3. A calculating device comprising a first resistance bridge circuit having opposed arms, means for varying the resistance in one arm of said bridge circuit in progressively equal amounts corresponding to a predetermined unit of numerical value, means connected between said opposed arms responsive to inequalities in the resistance in the arms of said bridge circuit for varying the resistance in another arm of said bridge circuit to equalize the resistance in said arms; a second resistance bridge circuit having opposed arms, means for varying the resistance in one arm of said second bridge circuit in amounts corresponding to said unit of numerical value, means connected between said opposed arms of said second bridge circuit responsive to inequalities in the arms of said second bridge circuit for varying the resistance in another arm to equalize the resistance in the arms of said second bridge circuit; a third resistance bridge circuit having opposed arms, means including the means for varying the resistances in said another arms of said first and second bridge circuits for vary' ing the resistance in one arm of said third bridge circuit to equal the sum of the resistances in said other arms of said third bridge circuit and means for equalizing the resistances in said one and said another arms of said third bridge cirl0 cult.

4. The device set forth in claim 3 comprising separate indicating means associated with each bridge circuit, and actuated in response to operation of the means for varying the resistances of 3 said other arms for indicating the corresponding numerical value of the resistance in said one arm of each bridge.

5. The calculating device set forth in claim 3 comprising a fourth resistance bridge circuit 0 having opposed arms, means for varying the resistance in one arm of said bridge circuit to render it equal to the resistance in said another arm of said first bridge circuit, means for varySing the resistance in the other arm of said fourth bridge circuit to render it equal to the resistance in said another arm of said second bridge circuit, and means for determining the ratio of the resistances in the arms of said third bridge circuit.

6. A calculating device comprising a first resistance bridge circuit having opposed arms, means for varying the resistance in one arm of said circuit in amounts corresponding to units of numerical value, means for varying the resistance in an opposed arm of said circuit to equalize the resistances in said opposed arms, a motor for actuating the last-named means, a relay circuit responsive to inequalities in resistance in said circuit for actuating said motor; a second bridge circuit having opposed arms, means for varying the resistance in one arm of said second circuit in amounts corresponding to units of numerical value, means for varying the resistance in an opposed arm of said second circuit to equalize the resistances in said opposed arms, a motor for actuating the lastnamed means, a relay circuit responsive to inequalities in resistance in said second circuit for actuating said motor, and a third bridge circuit having opposed arms, means connected in series actuated by said motors for varying the resistance in one arm of said third circuit to correspond to the sum of the resistances in said another arm of said first and second circuits, means for varying the resistance in another arm of said third circuit, a motor for actuating the lastnamed means, and a relay circuit responsive to inequalities in the resistances in the opposed arms of said third circuit for controlling said third circuit motor to equalize the resistances in said arms, and separate indicating means actuated by each of said motors for displaying the numerical values corresponding to the resistances in the arms of said bridges.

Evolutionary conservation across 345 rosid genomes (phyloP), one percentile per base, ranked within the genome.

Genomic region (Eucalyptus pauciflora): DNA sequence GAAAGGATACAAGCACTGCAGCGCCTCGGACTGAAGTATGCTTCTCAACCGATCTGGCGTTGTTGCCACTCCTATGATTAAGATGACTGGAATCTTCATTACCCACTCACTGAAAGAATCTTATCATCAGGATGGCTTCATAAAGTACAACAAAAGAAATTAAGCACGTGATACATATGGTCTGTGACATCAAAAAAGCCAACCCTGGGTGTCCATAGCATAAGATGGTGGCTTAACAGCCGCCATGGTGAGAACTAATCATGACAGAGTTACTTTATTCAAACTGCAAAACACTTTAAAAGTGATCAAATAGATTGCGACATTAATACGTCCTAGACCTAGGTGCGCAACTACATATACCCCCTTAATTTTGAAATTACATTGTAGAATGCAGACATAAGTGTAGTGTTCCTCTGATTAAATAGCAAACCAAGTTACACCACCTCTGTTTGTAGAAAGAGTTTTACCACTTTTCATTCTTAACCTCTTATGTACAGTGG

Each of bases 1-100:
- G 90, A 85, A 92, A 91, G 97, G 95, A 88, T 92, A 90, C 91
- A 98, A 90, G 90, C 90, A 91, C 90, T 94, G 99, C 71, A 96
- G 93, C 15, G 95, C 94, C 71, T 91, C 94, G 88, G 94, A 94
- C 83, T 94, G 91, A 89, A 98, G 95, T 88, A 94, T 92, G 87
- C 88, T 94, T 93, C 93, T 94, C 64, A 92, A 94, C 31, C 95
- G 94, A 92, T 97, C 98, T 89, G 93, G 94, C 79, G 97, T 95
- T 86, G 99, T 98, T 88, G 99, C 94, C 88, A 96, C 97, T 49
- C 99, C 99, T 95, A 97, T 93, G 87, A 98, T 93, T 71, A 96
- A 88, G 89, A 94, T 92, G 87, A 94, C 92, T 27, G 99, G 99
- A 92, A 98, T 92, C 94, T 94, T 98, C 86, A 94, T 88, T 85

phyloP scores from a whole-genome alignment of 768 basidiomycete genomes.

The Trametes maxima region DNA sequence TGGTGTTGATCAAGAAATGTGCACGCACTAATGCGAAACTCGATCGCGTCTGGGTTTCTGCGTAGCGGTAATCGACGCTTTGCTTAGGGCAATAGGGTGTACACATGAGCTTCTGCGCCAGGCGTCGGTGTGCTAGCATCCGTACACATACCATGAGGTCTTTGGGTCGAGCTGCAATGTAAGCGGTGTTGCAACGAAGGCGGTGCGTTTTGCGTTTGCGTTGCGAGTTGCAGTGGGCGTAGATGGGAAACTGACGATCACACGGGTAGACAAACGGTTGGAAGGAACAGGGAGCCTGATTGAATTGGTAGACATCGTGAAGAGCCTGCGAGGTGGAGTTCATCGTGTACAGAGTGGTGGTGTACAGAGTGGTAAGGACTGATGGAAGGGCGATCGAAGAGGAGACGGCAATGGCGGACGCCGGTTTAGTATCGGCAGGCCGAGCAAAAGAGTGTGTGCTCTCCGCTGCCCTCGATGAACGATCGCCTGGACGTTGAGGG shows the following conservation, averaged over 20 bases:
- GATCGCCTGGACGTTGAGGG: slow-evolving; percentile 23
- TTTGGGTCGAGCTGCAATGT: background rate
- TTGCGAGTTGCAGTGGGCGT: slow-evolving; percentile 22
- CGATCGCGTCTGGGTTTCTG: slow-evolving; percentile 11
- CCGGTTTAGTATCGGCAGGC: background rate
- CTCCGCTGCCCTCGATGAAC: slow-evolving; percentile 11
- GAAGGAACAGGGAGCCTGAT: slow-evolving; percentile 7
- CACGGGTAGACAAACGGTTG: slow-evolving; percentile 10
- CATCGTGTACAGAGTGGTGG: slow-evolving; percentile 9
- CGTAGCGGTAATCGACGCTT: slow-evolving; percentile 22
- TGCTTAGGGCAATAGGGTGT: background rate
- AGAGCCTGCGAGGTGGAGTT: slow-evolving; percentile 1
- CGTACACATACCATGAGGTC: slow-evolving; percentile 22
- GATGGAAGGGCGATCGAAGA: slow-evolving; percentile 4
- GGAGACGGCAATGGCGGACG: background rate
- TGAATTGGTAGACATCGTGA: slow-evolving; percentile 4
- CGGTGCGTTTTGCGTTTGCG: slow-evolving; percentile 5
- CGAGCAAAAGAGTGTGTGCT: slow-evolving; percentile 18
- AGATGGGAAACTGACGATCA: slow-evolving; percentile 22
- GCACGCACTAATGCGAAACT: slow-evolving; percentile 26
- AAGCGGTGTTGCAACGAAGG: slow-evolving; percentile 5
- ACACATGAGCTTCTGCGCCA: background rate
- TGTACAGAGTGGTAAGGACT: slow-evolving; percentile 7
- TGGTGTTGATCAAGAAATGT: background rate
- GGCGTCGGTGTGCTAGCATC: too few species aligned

7. A calculating device comprising a first Wheatstone bridge circuit, means for increasing the resistance in one arm of said bridge circuit step by step, means including a motor responsive to the increase of the resistance in said one arm for increasing the resistance in an opposed arm of the bridge circuit step by step to equalize the resistances in said arms; a second Wheatstone bridge circuit, including means for increasing the resistance in one arm of said second circuit step by step, means including a motor responsive to the increase of resistance in said one arm of said second circuit for increasing the resistance in an opposed arm of said second circuit; and a third bridge circuit including means actuated by said motor for increasing the resistance in one arm of said third circuit proportionately to the increases in resistances in said one arms of said first and second bridge circuits and means including a motor responsive to the increase in resistance in said one arm of said third circuit for equalizing resistances in said arms. 8. The calculating device set forth in claim 7 in which the means including a motor responsive to the increase in resistance in said one arm comprises thermionic amplifying means, and a relay circuit for starting and stopping said motor controlled by said amplifying means.

9. The calculating device set forth in claim 7 cpmprising a separate indicator calibrated in numerical values corresponding to the resistances in said another arms of said bridge circuits actuated by each of said motors.

GEORGE H. GORDON.